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Year : 2021  |  Volume : 53  |  Issue : 5  |  Page : 420--421

Sharing experience: Hydroxychloroquine in preexposure prophylaxis against COVID-19

Chanda Kulkarni1, Adil Sadiq2, Arya Gigi1, Ambili Devassia1, Georgeena George1,  
1 Department of Clinical Pharmacology, SAKRA World Hospital, Bengaluru, Karnataka, India
2 Department of Cardiac Surgery, SAKRA World Hospital, Bengaluru, Karnataka, India

Correspondence Address:
Dr. Chanda Kulkarni
Department of Clinical Pharmacology, SAKRA World Hospital, Bengaluru, Karnataka

How to cite this article:
Kulkarni C, Sadiq A, Gigi A, Devassia A, George G. Sharing experience: Hydroxychloroquine in preexposure prophylaxis against COVID-19.Indian J Pharmacol 2021;53:420-421

How to cite this URL:
Kulkarni C, Sadiq A, Gigi A, Devassia A, George G. Sharing experience: Hydroxychloroquine in preexposure prophylaxis against COVID-19. Indian J Pharmacol [serial online] 2021 [cited 2023 Oct 3 ];53:420-421
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Hydroxychloroquine (HCQ), use is well-known to treat or prevent malaria and is approved by Food and Drug Administration. It is also approved for the treatment of autoimmune disorders like rheumatoid arthritis, chronic discoid lupus erythematosus, and systemic lupus erythematosus. In early 2020, during the outbreak of pandemic with severe acute respiratory syndrome coronavirus 2 (SARS–CoV-2) infection, the advisory released by the Indian Council of Medical Research (ICMR) and Ministry of Health and Family Welfare which constituted the National Task Force, Government of India, recommended the use of HCQ, against SARS–CoV-2 infection for prophylaxis and treatment to reduce the morbidity and mortality. Although, an established century-old antimalarial drug the advisory from ICMR was based on its proposed in-vitro anti-Covid activity. In this context, HCQ was distributed to Health Care Workers (HCWs) free of cost considering their high risk of exposure to COVID-19.[1]

The HCWs of all categories of our hospital included–doctors, nursing, and paramedical staff including support staff, who volunteered and consented were subjected to routine general clinical examination by physicians for known contraindications to HCQ. They were then distributed a single, course of HCQs free of cost as a prophylactic measure against COVID-19 by our hospital.

Subsequently, a retrospective survey was carried out using questionnaire on the mobile phone WhatsApp platform among HCWs who had collected the HCQ tablets. The primary objective of this quick retrospective survey was to assess the extent of compliance to HCQ and adverse events (AEs) if any to HCQ. This was felt important since it is reported that HCQ has a wide range of adverse reactions.[2],[3] The questionnaire was designed to capture the level of compliance to HCQs as well as the pattern, extent, and severity of AEs through responses to ten-item questionnaires. These responses were analyzed descriptively to assess the level of compliance and profile of AEs to HCQ.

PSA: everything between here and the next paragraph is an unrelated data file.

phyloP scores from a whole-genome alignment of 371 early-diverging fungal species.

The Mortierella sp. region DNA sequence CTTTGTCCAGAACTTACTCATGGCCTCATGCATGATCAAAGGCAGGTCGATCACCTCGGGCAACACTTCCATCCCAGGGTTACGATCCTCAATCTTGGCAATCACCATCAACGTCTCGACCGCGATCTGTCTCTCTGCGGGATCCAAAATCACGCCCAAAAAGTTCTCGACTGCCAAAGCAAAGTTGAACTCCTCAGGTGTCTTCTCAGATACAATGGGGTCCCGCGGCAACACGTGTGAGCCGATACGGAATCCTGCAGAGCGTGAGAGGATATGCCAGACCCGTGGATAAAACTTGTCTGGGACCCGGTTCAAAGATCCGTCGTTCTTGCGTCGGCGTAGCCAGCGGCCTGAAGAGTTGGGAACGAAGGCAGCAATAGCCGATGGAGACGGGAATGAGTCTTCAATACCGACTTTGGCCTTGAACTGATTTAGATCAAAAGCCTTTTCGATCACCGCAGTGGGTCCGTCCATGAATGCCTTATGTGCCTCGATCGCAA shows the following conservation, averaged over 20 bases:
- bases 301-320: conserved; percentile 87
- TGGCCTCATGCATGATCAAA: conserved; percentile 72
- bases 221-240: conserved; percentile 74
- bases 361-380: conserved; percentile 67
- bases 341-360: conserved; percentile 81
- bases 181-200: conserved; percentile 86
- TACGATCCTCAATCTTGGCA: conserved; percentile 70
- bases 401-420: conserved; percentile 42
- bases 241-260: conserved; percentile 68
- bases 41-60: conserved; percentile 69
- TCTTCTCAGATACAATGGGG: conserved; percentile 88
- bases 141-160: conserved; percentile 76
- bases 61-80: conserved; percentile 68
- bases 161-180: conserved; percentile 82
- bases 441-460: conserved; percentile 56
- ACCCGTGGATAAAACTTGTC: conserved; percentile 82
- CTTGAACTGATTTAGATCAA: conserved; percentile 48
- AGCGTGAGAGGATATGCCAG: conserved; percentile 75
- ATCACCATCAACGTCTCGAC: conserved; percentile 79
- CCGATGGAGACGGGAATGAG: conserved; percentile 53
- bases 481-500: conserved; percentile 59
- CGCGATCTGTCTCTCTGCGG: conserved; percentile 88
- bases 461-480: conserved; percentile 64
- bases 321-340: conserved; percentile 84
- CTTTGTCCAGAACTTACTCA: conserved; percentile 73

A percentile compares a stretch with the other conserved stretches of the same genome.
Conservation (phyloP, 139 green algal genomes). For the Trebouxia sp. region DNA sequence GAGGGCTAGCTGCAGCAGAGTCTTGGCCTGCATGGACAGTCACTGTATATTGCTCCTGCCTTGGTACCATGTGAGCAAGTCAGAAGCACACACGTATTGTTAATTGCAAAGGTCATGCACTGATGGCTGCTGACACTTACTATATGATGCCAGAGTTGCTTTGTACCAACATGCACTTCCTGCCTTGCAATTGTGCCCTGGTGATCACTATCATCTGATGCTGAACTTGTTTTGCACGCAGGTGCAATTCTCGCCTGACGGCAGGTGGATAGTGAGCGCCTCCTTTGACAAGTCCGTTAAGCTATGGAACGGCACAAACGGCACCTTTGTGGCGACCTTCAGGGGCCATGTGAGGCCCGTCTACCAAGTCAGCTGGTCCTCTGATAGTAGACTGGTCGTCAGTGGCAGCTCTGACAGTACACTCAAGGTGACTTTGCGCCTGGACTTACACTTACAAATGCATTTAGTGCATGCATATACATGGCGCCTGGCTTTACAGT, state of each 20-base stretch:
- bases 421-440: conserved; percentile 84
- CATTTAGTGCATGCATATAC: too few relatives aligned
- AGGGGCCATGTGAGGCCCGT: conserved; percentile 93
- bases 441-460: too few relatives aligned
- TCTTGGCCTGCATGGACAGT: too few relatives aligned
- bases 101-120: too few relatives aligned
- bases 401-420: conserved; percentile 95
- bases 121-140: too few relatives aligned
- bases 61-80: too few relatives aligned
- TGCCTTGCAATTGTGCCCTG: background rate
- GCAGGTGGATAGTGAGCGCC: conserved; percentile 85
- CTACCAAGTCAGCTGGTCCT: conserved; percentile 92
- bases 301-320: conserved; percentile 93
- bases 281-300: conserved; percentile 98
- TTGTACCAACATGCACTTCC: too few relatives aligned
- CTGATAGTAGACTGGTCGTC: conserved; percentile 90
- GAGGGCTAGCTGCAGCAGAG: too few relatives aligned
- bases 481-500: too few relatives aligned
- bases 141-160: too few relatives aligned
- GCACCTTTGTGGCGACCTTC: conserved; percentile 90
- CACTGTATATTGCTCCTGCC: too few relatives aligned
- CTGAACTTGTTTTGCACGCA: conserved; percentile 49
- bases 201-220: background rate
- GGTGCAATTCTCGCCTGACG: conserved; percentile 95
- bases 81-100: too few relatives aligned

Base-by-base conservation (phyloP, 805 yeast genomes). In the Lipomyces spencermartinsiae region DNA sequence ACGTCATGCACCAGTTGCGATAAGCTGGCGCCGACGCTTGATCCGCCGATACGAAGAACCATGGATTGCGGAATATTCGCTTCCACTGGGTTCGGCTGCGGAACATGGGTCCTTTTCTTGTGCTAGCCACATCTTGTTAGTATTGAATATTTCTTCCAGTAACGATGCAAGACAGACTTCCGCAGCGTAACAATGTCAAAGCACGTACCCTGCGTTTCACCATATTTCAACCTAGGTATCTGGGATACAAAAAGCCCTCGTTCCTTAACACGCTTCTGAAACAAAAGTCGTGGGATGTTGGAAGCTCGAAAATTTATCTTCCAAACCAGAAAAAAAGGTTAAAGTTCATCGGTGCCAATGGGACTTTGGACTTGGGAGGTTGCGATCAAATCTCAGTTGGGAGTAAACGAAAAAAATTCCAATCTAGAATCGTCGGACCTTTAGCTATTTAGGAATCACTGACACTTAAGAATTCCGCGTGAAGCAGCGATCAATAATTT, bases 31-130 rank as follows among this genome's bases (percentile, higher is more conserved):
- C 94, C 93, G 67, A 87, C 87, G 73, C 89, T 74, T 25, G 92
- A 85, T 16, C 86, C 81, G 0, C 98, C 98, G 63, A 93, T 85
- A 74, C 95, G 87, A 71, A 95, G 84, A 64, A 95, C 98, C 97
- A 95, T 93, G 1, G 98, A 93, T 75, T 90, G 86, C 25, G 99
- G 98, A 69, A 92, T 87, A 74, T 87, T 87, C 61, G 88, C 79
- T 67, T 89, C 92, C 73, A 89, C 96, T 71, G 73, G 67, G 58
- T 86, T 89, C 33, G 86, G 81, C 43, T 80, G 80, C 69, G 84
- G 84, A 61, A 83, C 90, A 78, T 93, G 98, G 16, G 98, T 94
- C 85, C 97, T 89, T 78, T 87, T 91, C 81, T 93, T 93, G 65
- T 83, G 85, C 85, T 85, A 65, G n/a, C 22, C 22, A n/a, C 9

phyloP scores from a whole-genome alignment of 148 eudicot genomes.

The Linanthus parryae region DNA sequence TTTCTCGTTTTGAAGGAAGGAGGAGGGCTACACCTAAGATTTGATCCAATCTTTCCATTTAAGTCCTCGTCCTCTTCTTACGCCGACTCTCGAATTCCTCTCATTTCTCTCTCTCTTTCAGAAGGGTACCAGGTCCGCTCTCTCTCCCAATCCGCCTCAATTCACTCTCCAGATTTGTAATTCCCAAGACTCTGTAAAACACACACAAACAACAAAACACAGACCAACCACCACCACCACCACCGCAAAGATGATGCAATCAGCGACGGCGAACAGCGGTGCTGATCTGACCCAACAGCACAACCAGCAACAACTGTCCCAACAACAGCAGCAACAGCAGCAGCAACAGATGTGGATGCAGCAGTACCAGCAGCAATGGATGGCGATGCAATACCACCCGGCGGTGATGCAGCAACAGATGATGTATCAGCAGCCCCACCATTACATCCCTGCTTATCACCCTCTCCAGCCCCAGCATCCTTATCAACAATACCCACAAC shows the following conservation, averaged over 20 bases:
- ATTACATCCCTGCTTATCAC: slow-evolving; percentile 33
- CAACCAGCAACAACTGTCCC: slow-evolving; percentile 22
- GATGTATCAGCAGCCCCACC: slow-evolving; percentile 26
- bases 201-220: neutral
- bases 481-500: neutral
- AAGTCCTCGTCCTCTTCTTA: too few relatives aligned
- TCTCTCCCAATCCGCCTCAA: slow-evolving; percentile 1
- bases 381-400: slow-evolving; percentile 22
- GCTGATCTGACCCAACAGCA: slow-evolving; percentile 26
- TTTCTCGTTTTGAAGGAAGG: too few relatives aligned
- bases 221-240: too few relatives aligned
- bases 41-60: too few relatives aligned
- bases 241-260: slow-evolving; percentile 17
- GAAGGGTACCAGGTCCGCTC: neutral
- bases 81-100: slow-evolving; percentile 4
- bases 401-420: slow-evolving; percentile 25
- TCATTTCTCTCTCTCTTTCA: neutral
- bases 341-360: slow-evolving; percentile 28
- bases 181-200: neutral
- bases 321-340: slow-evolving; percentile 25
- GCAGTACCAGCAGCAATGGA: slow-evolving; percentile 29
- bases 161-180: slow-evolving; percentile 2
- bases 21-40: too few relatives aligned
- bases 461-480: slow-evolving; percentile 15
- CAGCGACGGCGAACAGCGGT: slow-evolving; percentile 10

The survey forms were sent through WhatsApp to 245 HCWs of which 170 (69.38%) responded of which 56.47% had completed the single course of HCQs. There were 49/51 self–reported AEs which were mild to moderate and 2/51 (1.17%) were severe which resolved after discontinuation of HCQ along with appropriate pharmacological treatment, but none were hospitalized. This report is being submitted to add evidence to the existing AE profile observed among non-Covid otherwise healthy subjects who had received HCQ for COVID-19 prophylaxis.

The present survey showed the extent of nonadherence to HCQ prophylaxis among healthy HCWs was close to 50% and was influenced by factors such as mild–severe AEs. While mild AEs were found to be self-limiting the moderately severe cardiac event in one necessitated discontinuation of HCQ. Further, a severe dermatological AE in another subject warranted discontinuation along with pharmacological intervention. However, there was no mortality and none required hospitalization. Therefore, it may be suggested that careful monitoring should be a part of routine management of patients with SARS–CoV-2 infection receiving HCQ either for prophylaxis or treatment in a resource-limited country like India. Further, the studies in more number of subjects, over a longer duration of treatment may help in considering HCQ as a cheaper option for the prophylaxis and/or treatment of SARS–CoV-2 infection.

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Conflicts of interest

There are no conflicts of interest.


1Advisory on the Use of Hydroxychloroquine – The National Task Force for COVID-19 Constituted by Indian Council of Medical Research Recommends the Use of Hydroxychloroquine – MoHFW; March 22, 2020.
2Eurosurveillance Editorial Team. Note from the editors: World Health Organization declares novel coronavirus (2019-nCoV) sixth public health emergency of international concern. Euro Surveill 2020;25:200131e.
3Hydroxychloroquine Side Effects Medically Reviewed by Available from: [Last updated on 2020 Apr 26].